I got a little pamphlet and wrote down more poetry ideas until I decided to make my mark on the world and founded Inner Yuugen at 17. Now that I’m turning 22, that means I will have written for 10 years already.

At my 8th grade graduation, I had to recite a poem about graduation (duh) in front of my peers and the parents in the big auditorium. I was such a shy little peanut, scared to death of everything including boys and love and sex and math and teenagers and God and my own intrusive thoughts and my mother when she proselytized about politics and life.

“H-Hi everyone, my name is Tiffany. I will be reciting a- a poem.” Pause. “I made it up.”

Some chuckles from the audience.

I recited the poem, for sure. Even though I never had a bona fide case of stage fright, I was incurably shy, and I hated that shyness and I hated that I blushed so hard on stage after I was done even when the whole auditorium exploded with cheers and whistles. Even when some of the teachers and parents themselves came over to congratulate me.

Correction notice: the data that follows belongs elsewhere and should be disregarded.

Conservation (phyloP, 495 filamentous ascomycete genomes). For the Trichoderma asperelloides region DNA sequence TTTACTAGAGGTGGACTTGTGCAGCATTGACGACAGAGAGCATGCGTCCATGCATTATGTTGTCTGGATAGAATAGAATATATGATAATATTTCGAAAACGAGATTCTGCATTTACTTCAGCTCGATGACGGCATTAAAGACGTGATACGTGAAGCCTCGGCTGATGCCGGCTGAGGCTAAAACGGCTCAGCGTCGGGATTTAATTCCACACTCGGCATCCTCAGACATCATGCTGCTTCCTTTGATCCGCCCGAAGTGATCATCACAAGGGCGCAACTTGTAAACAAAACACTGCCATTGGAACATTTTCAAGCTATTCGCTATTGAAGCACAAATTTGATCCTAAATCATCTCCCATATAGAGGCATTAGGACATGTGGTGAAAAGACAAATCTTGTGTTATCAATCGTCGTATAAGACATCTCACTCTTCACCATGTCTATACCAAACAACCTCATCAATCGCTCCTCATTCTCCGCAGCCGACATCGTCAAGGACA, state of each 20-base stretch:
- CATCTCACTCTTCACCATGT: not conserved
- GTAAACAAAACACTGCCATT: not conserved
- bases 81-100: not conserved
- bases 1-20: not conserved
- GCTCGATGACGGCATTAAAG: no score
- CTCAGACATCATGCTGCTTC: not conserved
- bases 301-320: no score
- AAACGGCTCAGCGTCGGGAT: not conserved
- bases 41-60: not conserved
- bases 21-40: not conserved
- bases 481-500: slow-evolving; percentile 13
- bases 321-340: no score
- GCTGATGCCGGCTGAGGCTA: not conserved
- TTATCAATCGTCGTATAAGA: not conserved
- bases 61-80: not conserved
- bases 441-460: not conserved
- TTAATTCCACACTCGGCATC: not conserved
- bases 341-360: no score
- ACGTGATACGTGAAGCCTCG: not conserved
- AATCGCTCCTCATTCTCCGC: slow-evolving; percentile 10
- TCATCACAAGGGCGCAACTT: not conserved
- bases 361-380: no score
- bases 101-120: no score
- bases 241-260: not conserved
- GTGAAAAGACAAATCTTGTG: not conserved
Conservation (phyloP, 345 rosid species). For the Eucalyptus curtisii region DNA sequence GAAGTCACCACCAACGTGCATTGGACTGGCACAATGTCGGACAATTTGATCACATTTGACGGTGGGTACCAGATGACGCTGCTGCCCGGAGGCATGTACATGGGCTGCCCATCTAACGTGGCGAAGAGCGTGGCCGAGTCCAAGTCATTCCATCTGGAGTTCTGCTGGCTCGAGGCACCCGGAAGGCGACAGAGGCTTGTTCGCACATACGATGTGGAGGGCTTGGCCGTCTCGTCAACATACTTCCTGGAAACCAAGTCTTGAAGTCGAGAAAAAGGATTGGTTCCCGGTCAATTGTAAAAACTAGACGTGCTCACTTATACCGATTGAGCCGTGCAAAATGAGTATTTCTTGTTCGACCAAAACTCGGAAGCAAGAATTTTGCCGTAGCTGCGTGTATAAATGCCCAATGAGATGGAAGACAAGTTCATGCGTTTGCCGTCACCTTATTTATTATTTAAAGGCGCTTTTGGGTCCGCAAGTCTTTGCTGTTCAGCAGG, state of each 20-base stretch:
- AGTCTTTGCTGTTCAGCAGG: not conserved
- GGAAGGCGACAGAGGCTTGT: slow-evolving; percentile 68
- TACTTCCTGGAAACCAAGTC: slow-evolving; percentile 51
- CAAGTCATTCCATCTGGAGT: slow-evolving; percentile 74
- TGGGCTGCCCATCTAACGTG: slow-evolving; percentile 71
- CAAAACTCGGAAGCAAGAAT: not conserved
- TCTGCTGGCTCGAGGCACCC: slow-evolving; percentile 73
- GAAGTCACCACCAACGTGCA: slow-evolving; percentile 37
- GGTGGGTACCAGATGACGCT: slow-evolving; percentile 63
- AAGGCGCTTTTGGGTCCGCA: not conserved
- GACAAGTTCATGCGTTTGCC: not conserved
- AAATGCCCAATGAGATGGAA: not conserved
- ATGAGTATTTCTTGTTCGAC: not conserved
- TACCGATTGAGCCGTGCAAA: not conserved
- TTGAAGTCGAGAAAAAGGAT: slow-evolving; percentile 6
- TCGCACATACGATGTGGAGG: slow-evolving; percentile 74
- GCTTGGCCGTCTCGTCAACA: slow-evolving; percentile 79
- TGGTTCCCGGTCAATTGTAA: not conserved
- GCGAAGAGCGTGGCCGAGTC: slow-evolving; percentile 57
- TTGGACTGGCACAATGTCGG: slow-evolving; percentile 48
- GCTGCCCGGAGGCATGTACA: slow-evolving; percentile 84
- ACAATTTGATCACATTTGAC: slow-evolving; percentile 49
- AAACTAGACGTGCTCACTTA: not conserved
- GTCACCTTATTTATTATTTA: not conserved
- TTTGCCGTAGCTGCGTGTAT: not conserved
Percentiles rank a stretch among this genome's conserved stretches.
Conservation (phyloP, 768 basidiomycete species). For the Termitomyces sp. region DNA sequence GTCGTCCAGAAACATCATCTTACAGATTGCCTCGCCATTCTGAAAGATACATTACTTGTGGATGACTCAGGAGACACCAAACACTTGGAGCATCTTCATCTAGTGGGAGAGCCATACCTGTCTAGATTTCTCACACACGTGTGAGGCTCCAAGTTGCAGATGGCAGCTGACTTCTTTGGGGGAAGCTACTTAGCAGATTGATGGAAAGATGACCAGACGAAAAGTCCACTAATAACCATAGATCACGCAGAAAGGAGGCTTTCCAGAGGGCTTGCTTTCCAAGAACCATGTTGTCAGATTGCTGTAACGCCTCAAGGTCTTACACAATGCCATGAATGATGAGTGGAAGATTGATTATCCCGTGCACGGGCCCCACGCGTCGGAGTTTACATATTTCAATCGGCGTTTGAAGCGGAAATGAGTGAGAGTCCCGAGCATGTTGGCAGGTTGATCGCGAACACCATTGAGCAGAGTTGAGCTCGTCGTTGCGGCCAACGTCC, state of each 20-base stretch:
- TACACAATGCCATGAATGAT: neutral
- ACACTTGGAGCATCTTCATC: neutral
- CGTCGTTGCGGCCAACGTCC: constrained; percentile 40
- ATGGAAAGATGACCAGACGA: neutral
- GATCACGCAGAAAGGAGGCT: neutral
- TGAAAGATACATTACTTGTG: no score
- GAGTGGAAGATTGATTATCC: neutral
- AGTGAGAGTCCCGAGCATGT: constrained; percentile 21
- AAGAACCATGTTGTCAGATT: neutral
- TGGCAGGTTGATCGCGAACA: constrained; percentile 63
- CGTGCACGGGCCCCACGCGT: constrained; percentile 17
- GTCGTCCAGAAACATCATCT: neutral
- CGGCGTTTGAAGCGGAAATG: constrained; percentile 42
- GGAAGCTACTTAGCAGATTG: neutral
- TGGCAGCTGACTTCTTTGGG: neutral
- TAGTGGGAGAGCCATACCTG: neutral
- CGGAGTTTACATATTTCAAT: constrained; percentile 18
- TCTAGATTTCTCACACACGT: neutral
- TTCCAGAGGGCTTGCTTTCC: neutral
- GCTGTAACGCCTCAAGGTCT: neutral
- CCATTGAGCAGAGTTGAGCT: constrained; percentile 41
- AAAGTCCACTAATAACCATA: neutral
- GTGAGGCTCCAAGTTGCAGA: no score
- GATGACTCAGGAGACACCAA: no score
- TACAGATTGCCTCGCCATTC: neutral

I had a complex growing up: that I was a painfully average kid who will never be good at anything.

They call it being a “square” today, actually. But I digress.

When I saw the other kids doing sports or extracurriculars and working on their talents, I wanted the same thing. My family had neither the time nor the money to put my sister and me into extracurriculars long-term.

Ksenia was involved in 5 extracurriculars at the same time at one point. “Hey, your friend’s having a soccer match tomorrow, wanna go visit her?” my dad once said. I replied no, but if I was in better in touch with my feelings, you could’ve heard the resentment in my voice, that my dad cared about some friend’s soccer match when I could’ve been the one exerting my energy onto the playing field. Just typical old “why can’t I have what my friend’s having” drama. You get the point.

When I was nine, I dreamed of learning the violin. Mum said, “Forget it,” she said. True, I was tone deaf.